TODD CARPENTER: And then information policy and analysis. So that is policy questions, licensing, privacy, usage statistics. Right? Each of those topic committees forms the architecture committee so that we're not overlapping our work. And we also create focus groups and different project related groups. But this is how we've structured our portfolio so that we're able to get as much done as we do.
TODD CARPENTER: So here's a little GIF introduction to the standards creation process. Someone has a great idea. So the person or people who have that idea, they put together a proposal, a preliminary work item proposal. Hey, I've got this idea. How can we make this happen? This is like two, three pages long. It just describes what's the problem, how do we fix it, what's your idea for fixing it, who needs to be involved, and how are we going to do it?
TODD CARPENTER: And maybe does it need funding? That sort of thing. That then goes to one of the topic committees. The responsibility of the topic committee is to look at that proposal. They will vet it. They will either approve it or send it back to the proposer and change it a little bit. If the topic committee approves it, it then goes out to the membership.
TODD CARPENTER: The voting members of NISO decide which projects we work on. Right? We want to be focused on the things that apply to at least a significant number of our members. Right? If it's only a project that one particular company is interested in, that only impacts one community, then that's not really a collaborative effort.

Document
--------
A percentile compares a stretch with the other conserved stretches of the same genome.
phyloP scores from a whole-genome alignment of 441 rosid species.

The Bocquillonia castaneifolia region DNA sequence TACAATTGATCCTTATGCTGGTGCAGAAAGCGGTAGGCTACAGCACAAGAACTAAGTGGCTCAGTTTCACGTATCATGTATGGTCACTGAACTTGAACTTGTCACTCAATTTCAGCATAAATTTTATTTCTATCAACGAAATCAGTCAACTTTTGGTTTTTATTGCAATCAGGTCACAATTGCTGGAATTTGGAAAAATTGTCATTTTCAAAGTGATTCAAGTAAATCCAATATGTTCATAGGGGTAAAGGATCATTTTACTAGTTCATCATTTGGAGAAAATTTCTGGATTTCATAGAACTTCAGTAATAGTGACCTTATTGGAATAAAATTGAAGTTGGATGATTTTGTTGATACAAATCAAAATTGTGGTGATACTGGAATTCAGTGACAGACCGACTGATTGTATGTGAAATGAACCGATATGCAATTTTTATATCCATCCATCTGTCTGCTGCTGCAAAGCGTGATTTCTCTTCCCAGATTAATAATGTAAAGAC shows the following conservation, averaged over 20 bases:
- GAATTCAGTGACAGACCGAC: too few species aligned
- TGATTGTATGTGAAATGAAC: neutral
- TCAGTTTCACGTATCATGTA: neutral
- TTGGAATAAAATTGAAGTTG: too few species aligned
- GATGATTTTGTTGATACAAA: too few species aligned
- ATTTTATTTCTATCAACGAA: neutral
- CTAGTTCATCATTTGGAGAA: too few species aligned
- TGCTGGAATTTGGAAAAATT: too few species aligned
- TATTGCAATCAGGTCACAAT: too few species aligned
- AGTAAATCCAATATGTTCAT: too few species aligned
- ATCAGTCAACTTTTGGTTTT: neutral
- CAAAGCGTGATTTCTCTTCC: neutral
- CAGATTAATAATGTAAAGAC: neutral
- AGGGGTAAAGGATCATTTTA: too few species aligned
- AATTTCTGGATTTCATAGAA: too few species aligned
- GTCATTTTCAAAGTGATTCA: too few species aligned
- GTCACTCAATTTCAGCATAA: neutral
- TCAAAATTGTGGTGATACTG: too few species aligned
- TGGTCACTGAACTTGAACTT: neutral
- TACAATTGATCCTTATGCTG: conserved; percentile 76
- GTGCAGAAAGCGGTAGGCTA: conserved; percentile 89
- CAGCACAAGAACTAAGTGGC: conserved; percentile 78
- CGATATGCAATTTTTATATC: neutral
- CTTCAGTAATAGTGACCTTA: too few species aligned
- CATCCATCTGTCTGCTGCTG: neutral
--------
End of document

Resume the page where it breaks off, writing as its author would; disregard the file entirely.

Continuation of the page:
TODD CARPENTER: Right? So the voting members decide on whether or not to launch a project. So that group then convenes a working group. That's a team of volunteers. It could be as small as seven or eight people. It could be as large as 100 who are involved in this project. They get together, and they work mostly on teleconferences. They get together and try and solve the problems.
TODD CARPENTER: They then maybe will do some research, reach out to the community. What do you think about this? Are you experiencing the problem? They will then produce a draft. And then that draft will then go out for public comment and review. So people can look at it and say, oh, those are crazy ideas. Or this is brilliant, and we want more of this.
TODD CARPENTER: Or change this. They'll go back to the committee. The committee then takes that draft back to the topic committee. The topic committee then reviews it, ideally approves it or sends it back to the committee and says, you've totally messed up here. You've forgotten this or whatever. In the case of standards, which is a slightly different process, that will then go out to the voting members for their approval.